January 28, 1985
"It was a totally successful shakedown for a unique ship," announced Dr. Philip Rabinowitz, director of the Ocean Drilling Program (ODP). "I feel sure that we are turning over a scientifically and mechanically sound vessel that should meet the needs of the scientific community for ten years or more."
The ship, whose registered name is SEDCO/BP 471, is the drilling vessel for ODP, a $30 million-dollar-a-year scientific program which promises to be the premier international project in the earth sciences for at least the next decade. The program's purpose is to discover more about the mystery of the Earth hidden beneath the ocean floor.
The National Science Foundation, with contributions from several non-U.S. countries, provides program funding.
Texas A&M University is the science operator for the program. As science operator, the university will coordinate a series of cruises, each lasting approximately two months, which will carry a different international team of scientists each leg.
The shakedown was to ensure that all systems--drilling, scientific and support--were functioning properly. The cruise also gave the drilling and scientific technical crew an opportunity to learn shipboard operations.
Arch McLerran, manager of operations and drilling development, said he was pleased with the drilling operations and ship performance. The 470 foot ship boasts the world's largest heave compensator, a device which keeps the drill string stable relative to the ocean floor. "Unlike drilling in oilfield or off shore, our goal is to collect the most complete and undisturbed cores possible, McLerran explained. "Because of this goal, our equipment needs are different from those of a commercial drilling vessel."
A dynamic positioning system, supported by 12 powerful thrusters with 750 hp each, allows the ship to maintain a relatively stable position, sometimes in hostile sea conditions, over a long period of time in relation to the hole being drilled in the sea bottom.
The ship's re-entry system also was tested successfully. This system allows re-entry into a drill hole in water depths up to eight kilometers in order to change drill bits or perform specialized scientific experiments.
ODP staff scientists tested the laboratory equipment under shipboard conditions. The group, headed by Dr. Rob Kidd, manager of science operations, also sampled cores obtained from a site west of the Florida shelf.
"Our scientific goal during this cruise was to determine depositional and erosive activity occurring form the Pliocene epoch--more than 3 million years ago--to the present," Kidd said. "We can then correlate this data to worldwide sea level changes."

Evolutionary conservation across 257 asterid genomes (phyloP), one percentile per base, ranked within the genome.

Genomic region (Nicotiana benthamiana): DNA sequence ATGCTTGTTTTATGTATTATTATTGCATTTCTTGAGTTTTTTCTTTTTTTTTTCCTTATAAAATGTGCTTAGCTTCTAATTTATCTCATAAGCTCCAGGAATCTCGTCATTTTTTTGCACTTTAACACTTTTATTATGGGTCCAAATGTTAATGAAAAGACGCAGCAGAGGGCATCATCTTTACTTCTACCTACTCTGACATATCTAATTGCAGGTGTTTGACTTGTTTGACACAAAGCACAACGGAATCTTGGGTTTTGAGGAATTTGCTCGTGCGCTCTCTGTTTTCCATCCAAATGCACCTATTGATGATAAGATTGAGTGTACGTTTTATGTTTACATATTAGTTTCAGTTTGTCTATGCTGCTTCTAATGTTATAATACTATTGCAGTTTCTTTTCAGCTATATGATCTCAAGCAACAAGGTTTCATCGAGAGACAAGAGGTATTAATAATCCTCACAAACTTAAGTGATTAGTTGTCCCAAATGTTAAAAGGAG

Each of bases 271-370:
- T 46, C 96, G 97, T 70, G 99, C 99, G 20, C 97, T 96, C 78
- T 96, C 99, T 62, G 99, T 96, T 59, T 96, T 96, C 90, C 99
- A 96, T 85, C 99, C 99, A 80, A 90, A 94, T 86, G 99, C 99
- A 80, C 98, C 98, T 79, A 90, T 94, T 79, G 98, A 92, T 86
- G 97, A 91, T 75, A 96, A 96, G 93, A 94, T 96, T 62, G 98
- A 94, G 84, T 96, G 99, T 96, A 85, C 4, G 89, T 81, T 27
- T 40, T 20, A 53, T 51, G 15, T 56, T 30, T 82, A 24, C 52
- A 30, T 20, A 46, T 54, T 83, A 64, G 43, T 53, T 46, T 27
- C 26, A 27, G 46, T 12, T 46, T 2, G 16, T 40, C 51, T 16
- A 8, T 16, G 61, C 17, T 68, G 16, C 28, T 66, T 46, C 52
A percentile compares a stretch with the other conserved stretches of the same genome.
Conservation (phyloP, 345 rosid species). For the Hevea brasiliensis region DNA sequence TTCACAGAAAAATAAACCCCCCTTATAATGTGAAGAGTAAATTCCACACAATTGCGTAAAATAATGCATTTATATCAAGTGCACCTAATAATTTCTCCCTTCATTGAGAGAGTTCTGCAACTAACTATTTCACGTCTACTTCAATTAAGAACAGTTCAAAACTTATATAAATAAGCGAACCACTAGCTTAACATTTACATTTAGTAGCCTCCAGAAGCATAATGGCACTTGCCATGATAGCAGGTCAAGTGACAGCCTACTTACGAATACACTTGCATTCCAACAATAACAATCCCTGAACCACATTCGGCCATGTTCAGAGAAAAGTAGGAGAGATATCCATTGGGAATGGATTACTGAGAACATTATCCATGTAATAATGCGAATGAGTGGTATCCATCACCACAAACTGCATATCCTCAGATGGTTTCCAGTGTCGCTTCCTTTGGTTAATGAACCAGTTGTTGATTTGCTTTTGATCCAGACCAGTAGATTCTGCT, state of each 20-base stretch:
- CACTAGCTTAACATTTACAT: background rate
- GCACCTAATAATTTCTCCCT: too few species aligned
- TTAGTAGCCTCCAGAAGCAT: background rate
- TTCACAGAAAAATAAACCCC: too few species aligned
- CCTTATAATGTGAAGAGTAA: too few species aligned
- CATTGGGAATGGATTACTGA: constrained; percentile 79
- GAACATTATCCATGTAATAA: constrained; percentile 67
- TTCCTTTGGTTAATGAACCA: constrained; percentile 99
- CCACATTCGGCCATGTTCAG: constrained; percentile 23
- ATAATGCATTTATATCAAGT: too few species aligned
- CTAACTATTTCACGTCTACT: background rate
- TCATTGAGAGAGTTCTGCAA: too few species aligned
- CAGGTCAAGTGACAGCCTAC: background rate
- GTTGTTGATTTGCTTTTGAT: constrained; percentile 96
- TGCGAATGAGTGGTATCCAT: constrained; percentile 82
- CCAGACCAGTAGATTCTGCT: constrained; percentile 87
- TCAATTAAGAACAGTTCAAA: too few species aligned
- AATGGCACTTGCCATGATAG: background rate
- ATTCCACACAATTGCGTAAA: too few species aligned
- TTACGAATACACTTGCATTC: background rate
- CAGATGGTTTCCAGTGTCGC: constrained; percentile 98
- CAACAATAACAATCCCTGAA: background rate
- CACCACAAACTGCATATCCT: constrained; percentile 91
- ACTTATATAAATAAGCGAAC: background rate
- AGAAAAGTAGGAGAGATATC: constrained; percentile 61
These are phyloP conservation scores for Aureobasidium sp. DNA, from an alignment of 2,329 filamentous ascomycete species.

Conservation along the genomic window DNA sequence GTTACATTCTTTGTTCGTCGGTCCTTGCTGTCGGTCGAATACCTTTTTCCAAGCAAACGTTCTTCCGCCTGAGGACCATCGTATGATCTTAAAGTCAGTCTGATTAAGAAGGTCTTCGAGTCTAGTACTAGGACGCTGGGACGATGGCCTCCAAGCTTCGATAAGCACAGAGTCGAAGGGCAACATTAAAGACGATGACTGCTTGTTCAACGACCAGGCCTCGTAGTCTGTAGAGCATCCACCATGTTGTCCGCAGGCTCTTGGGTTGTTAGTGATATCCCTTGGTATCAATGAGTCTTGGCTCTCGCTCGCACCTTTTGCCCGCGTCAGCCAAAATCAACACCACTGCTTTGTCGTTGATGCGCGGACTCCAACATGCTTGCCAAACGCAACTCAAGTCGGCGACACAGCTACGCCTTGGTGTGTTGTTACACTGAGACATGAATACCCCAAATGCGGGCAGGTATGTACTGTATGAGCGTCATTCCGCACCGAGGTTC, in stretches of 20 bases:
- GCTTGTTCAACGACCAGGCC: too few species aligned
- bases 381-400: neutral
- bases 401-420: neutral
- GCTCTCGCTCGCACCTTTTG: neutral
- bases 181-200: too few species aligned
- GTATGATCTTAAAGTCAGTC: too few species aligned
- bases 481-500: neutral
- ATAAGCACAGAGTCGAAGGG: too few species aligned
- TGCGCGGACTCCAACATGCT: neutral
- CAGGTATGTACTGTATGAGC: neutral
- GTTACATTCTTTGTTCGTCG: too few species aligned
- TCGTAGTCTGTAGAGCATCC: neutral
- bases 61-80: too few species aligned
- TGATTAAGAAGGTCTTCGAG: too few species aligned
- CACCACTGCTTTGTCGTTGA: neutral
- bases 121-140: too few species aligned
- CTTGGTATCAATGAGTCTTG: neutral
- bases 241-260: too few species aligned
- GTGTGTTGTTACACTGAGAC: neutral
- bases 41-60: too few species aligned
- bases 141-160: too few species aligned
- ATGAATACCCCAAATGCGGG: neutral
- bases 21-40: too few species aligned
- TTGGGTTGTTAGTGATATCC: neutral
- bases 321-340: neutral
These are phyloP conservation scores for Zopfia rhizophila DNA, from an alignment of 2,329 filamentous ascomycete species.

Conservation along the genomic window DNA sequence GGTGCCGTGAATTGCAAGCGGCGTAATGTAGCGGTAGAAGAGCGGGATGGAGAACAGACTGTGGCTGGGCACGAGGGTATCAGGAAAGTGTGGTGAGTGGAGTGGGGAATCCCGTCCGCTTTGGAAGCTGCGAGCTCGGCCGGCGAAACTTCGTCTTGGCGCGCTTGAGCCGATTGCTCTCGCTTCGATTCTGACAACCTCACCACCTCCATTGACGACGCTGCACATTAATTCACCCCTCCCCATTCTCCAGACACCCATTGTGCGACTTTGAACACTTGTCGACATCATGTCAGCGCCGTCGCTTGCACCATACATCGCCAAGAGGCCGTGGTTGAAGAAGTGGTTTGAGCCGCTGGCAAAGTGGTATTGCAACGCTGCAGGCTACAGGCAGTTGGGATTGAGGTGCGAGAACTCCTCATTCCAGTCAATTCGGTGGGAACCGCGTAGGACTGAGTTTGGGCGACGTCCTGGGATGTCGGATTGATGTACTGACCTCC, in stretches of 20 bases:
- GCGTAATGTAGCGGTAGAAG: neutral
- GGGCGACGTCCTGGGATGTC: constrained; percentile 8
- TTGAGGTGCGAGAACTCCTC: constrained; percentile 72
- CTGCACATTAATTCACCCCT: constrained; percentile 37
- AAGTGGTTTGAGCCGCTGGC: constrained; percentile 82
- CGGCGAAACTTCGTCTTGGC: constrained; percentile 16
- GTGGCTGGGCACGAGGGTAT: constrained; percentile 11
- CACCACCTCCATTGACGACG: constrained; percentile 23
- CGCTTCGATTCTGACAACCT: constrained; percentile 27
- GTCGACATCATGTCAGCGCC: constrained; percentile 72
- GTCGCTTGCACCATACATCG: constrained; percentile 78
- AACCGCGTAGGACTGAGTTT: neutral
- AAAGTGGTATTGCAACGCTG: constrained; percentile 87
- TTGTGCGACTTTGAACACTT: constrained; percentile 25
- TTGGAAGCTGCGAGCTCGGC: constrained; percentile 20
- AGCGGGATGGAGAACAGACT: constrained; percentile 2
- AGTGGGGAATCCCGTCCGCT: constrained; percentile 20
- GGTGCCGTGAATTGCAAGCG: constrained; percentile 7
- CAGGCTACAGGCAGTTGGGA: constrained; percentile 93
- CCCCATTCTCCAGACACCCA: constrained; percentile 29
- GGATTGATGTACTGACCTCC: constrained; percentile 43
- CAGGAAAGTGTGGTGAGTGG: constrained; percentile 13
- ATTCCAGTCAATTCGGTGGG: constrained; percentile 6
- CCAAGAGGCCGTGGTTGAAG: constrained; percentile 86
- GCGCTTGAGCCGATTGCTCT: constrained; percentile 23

Kidd said he was especially pleased with the ship's hydraulic piston coring system which gives relatively complete and undisturbed sediment sections. Double piston coring, in which another hole is drilled to overlap the uppermost parts of the original drill hole, was also successful. "This method ensures that we have obtained a complete biostratigraphic sequence," Kidd explained.
The scientific equipment on board the ship is located in a seven-story, 12,000-square-foot laboratory stack. "All of our equipment is state-of the-art and the whole component of scientific instruments is unparalleled," said Dr. Lou Garrison, deputy director of the program.
"I am convinced that in several fields we have the most advanced scientific capabilities in the world," he said.
Sophisticated equipment in 12 labs allows scientists to analyze cores by measuring various physical and chemical properties. Much of the equipment was developed specifically for the vessel.
While the ship is under way between drillsites, digital single-channel seismic reflection profiles are collected and the data processed on board.
All on-board experiments are supported by a pair of VAX computers which serve as a central processor and data library for 50 microcomputers distributed throughout the laboratories. The system also provides graphics and word processing functions for shipboard scientists.
During the shakedown, all on-board scientific, drilling and operational equipment was tested under varying sea conditions. "We had the opportunity to perform tests in 18-foot seas with winds up to 40 knots," said Bill Merrell, principal investigator for the program.
"I was amazed at how stable the vessel remained. Also, the science and living quarters were relatively free from noise and vibration," he noted.
The NSF funds the program through the Joint Oceanographic Institutions, Inc. (JOI, Inc.) which manages the project. JOI, Inc., is a not-for-profit consortium of 10 major oceanographic institutions. Joint Oceanographic Institutions for Deep Earth Sampling (JOIDES), an international group of scientists, provides overall planning and program advice.
JOIDES members are University of California, Columbia University, University of Hawaii, University of Miami, Oregon State University, University of Rhode Island, Texas A&M, University of Texas, University of Washington and Woods Hole Oceanographic Institution. Institutions in France and the Federal Republic of Germany are also members. Others in Canada and Japan have announced their intentions to join as well, Rabinowitz said.
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